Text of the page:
A24’s Cannes Film Festival prize-winning film, Lamb, opened in limited theaters over the weekend and brought in $1M at the domestic box office.
Read our review of the film below, written by our resident movie guru, B. Gunn.
As children, we were taught not to take things that don’t belong to us, no matter how tempting. Reasoning in our immature minds for stealing was simple back then; we either wanted it because we had to have it or wanted it just because everyone else had it.
As we get older, however, temptation intensifies and we try to justify our reasons for thievery. For example, a car enthusiast can see an old rusty automobile in an unattended yard and sneak off with it thinking the owner should be ashamed of themselves for letting such a fine car go to waste.
Someone sees a person drop their wallet and instead of catching up with them, he picks up said wallet and keeps it, seeing it as a “blessing in disguise”.
No matter what you tell yourself, there are consequences if you get caught, and in the new movie, Lamb, a couple is about to find out this sheep isn’t meek and doesn’t follow the flock. Let’s go!
There will be no silencing of the lambs!
Lamb stars Noomi Rapace, Hilmir Snaer Guonasson, and Bjorn Haraldsson.
Rapace and Guonasson play a married couple who are sheep farmers in Iceland. One of their ewes gives birth to an odd-looking lamb and in a bizarre move, the couple decide to take the lamb and raise it as their own, basically abducting it from the ewe.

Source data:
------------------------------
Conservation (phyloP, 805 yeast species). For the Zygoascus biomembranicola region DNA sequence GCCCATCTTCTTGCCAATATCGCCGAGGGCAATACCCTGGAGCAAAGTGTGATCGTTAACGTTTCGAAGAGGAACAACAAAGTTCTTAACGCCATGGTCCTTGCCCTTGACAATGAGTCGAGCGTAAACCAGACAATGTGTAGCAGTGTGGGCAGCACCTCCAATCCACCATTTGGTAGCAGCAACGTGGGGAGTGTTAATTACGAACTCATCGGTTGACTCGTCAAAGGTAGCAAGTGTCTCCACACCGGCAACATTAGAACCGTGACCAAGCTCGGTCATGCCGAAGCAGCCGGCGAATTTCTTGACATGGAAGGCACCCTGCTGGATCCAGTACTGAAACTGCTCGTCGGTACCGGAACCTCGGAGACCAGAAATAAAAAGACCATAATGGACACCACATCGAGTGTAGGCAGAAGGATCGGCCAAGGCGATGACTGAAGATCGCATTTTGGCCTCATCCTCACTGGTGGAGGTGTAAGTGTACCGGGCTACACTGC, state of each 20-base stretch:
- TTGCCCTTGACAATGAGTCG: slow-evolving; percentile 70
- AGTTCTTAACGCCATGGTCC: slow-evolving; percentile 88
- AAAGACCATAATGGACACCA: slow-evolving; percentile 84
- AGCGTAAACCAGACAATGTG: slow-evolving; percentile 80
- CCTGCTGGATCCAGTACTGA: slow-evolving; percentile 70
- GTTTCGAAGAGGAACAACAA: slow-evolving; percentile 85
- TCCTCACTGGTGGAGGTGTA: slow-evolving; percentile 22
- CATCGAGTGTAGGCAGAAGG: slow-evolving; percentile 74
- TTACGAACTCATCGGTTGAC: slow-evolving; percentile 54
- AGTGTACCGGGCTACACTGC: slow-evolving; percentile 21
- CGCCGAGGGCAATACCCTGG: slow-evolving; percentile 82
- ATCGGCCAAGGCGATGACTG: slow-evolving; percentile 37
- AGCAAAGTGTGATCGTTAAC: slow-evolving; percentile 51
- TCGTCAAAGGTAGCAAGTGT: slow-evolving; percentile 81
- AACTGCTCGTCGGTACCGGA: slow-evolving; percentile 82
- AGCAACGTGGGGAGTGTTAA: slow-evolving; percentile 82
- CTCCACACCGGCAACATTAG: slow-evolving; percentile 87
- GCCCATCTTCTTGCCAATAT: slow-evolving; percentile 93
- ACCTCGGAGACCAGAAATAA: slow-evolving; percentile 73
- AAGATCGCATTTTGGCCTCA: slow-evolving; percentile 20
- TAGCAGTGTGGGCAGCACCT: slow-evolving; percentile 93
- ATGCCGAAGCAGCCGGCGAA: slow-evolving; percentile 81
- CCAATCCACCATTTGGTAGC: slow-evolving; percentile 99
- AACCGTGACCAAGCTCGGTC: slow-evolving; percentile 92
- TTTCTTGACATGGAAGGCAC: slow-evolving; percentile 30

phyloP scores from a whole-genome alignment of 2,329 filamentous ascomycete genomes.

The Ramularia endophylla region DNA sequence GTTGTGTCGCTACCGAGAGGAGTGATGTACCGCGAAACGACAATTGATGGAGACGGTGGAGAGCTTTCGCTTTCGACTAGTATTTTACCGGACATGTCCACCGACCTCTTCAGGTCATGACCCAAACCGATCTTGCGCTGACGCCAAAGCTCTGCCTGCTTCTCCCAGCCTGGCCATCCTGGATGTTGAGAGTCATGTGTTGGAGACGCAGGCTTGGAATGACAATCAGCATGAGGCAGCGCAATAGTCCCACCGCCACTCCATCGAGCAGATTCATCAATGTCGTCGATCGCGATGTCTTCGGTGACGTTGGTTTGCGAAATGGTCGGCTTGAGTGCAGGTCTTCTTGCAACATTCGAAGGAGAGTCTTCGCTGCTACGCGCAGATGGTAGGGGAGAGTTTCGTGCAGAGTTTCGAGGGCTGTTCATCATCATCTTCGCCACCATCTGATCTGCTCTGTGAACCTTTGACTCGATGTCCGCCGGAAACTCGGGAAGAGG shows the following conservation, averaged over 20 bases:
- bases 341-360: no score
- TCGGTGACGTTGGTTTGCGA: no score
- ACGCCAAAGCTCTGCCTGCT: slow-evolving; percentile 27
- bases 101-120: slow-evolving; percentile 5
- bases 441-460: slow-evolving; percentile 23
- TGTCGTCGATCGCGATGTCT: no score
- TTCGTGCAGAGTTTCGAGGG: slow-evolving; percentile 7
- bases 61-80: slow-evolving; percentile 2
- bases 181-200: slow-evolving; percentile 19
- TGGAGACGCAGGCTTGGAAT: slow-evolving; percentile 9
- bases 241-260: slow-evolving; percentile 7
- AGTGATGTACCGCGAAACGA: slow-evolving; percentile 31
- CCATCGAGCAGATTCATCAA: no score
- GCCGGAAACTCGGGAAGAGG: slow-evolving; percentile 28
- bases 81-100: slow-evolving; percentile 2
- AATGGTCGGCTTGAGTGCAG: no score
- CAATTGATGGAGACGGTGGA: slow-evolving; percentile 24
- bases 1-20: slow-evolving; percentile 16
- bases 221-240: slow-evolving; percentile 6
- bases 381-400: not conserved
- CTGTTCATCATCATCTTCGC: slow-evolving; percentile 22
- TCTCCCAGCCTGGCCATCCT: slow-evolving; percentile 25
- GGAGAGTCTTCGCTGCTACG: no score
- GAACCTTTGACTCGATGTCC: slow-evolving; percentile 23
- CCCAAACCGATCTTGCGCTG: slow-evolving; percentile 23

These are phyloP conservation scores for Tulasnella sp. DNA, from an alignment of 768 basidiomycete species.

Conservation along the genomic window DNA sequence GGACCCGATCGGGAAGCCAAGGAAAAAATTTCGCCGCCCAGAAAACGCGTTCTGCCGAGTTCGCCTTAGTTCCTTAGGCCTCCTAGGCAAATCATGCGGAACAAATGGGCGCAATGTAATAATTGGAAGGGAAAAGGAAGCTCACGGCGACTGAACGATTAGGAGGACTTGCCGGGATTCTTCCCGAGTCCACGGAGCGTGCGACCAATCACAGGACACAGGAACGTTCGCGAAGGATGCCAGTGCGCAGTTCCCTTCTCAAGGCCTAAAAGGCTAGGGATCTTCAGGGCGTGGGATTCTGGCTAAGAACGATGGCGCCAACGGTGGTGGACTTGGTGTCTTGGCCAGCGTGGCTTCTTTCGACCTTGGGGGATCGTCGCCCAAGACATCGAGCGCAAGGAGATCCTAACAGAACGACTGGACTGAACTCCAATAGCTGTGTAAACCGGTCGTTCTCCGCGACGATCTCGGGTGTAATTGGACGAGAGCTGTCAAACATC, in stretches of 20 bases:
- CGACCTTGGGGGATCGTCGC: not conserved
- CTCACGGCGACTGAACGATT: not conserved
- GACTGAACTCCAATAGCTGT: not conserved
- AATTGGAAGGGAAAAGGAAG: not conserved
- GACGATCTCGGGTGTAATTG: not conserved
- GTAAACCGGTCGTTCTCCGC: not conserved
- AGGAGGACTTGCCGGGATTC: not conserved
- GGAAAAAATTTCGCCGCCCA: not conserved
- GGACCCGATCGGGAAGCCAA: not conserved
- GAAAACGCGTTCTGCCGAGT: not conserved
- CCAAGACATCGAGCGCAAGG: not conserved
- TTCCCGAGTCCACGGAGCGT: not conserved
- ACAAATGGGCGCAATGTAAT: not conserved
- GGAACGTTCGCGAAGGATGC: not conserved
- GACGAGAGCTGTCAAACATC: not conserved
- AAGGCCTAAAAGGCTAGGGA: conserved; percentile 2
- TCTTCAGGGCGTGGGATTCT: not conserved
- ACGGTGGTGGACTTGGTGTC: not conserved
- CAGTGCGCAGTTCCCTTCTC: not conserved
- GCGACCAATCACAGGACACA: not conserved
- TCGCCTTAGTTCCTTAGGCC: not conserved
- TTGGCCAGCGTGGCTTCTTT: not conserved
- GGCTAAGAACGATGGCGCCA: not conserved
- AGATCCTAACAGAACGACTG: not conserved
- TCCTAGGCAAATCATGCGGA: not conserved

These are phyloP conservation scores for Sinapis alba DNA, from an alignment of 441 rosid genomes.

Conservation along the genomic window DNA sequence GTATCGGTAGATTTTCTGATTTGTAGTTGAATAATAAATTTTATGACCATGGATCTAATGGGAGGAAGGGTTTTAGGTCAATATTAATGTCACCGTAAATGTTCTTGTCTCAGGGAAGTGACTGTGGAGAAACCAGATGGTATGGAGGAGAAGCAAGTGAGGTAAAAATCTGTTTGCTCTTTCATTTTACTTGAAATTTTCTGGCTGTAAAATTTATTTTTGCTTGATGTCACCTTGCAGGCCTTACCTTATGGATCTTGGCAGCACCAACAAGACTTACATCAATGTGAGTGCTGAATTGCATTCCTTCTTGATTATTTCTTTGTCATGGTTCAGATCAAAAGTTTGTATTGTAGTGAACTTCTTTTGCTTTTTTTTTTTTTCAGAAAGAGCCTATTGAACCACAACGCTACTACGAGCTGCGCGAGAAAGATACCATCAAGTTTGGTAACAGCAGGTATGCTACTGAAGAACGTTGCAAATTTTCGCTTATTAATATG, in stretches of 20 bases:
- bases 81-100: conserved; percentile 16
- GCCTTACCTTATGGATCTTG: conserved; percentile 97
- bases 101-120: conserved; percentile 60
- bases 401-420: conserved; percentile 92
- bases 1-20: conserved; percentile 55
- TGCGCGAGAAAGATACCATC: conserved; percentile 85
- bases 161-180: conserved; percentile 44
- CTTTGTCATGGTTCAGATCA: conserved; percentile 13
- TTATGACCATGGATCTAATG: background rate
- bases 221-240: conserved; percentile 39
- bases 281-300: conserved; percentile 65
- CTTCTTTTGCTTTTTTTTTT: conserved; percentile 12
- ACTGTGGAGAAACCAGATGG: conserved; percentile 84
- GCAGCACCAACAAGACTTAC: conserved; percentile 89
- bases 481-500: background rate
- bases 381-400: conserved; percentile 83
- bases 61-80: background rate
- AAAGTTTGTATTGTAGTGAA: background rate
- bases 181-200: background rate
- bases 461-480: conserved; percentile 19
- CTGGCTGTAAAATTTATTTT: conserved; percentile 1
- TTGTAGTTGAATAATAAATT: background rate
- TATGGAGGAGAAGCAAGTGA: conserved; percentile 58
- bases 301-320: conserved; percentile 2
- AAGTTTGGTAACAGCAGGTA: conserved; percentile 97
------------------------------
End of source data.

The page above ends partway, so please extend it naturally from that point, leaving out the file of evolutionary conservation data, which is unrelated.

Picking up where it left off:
Y’all know momma sheep ain’t having that, right? Let me say this; I’ve seen some outlandish films in my day and I promise you, this is in my top three.
Having said that, Lamb is actually a brilliant piece of work! Aided by subtitles, the dialogue is scarce but when it comes time for them to deliver lines, the conversations are quite effective.
It’s the cinematography and nonverbal scenes that speak volumes. A clever technique the director uses is teasing the audience by slowly revealing the lamb’s physical appearance.
Of course, that is the centerpiece of the story, but by delaying it and allowing the other characters’ backstories to develop, we understand why they abscond with the baby sheep whether right or wrong.
Haraldsson plays the brother-in-law, Petur, and acts as the film’s voice of reason. He asks what we as an audience are thinking: You know this isn’t going to end well?
Lamb deals with loss, a rebirth of sorts, and a superiority complex. This is a whole other level of a Verzuz battle.
This movie is man vs. animal, and nature vs. nurture. The visuals are weird, I ain’t even gon’ lie, and the film’s pace is super slow!
This is more of an art house film so average movie goers may not get into it. Nonetheless, it is shocking, and the 3rd act, especially the ending, is sure to have you saying, “Whaaaaaat?!?!?!”
Production company A24 never disappoints, and their track record remains intact with this new release.
I’m co-signing Lamb to the fullest! You’ll probably need a drink or two after seeing this flick but it’s not (in my sheep voice) baaaaaaad.
And that’s on Mary had a little lamb!
Watch the trailer below.